• Avoid use near the time of delivery, as the baby may experience withdrawal symptoms

BREASTFEEDING

  • Long-term effects from exposure are unknown, but all benzodiazepines can cross into the breast milk; thus, the baby may experience side effects, including respiratory depression, sedation, difficulty breastfeeding and hypotonia - also known as “floppy baby syndrome.”
  • In general, benzodiazepines may have a longer half-life in babies (who have not developed the mechanisms for metabolism).
  • If used, choose an agent with a shorter half-life.

PEDIATRIC DOSING

USUAL

  • Alprazolam: Safety has not been established in children
  • Chlordiazepoxide: Not recommended for children younger than 6 years of age. For children older than 6 years of age, use 5 mg two to four times a day. This can be increased to 10 mg two to three times a day
  • Clonazepam: Safety has not been established in children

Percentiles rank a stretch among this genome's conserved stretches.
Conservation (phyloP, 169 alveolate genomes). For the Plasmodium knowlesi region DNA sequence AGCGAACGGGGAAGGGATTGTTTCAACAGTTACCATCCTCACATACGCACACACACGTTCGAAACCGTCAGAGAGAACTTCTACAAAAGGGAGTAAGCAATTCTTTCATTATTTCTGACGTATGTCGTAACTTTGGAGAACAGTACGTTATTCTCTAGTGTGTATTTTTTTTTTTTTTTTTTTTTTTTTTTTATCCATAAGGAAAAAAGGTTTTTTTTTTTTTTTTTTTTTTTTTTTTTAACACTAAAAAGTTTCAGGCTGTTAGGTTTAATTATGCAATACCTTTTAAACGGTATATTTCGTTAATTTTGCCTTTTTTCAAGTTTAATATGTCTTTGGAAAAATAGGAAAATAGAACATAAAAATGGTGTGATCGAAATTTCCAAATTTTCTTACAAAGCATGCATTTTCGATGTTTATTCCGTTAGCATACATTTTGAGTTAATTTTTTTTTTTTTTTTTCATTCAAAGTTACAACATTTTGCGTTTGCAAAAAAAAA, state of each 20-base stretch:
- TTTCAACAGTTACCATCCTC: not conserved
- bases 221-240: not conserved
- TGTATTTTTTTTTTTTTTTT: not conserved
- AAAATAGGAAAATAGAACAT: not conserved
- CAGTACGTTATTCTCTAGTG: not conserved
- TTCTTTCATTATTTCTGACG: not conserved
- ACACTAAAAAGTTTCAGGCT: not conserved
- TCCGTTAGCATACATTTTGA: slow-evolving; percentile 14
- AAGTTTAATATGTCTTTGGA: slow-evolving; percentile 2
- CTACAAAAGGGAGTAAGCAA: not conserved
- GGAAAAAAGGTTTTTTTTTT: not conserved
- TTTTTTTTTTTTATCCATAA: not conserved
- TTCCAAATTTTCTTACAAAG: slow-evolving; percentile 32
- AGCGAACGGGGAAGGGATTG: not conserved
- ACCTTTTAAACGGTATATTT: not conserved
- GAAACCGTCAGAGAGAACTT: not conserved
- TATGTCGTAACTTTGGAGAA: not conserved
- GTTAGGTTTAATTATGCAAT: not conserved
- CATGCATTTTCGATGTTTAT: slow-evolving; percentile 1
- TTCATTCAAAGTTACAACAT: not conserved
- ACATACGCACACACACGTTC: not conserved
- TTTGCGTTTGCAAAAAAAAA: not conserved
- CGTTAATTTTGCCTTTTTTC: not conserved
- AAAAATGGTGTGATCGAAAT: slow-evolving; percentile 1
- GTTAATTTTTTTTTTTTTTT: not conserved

• Diazepam: Start at 1 mg two to four times a day, and increase gradually as needed/tolerated
  • Lorazepam: Safety has not been established in children
  • Oxazepam: Safety has not been established for children under 6 years of age. No guideline has been established for children between 6 and 12 years of age. For children over 12 years of age, use 10-15 mg three to four times a day

RENAL

  • Chlordiazepoxide: Dose adjustment may be needed in children with renal impairment.
  • Diazepam: No dose adjustment needed
  • Oxazepam: No dose adjustment needed

ADVERSE DRUG REACTIONS

GENERAL

  • Most benzodiazepines can cause these side effects due to their inhibitory effects on brain neurotransmission:
    • Anterograde amnesia
    • Confusion
    • Dizziness
    • Depression
    • Sedation
  • Withdrawal symptoms from benzodiazepines (seizures, hallucinations, agitation, tremors) are most common when using benzodiazepines with shorter half-lives

COMMON

  • Alprazolam: Changes in appetite (decrease or increase), weight gain, reduced mucosal production leading to xerostomia and constipation, confusion, sedation, cognitive impairment, memory impairment, irritability
  • Chlordiazepoxide: Edema, constipation, nausea, confusion, sedation, cognitive impairment, memory impairment, irritability
  • Clonazepam: Depression, ataxia, dizziness, confusion, sedation, cognitive impairment, memory impairment, irritability, upper respiratory infection, respiratory depression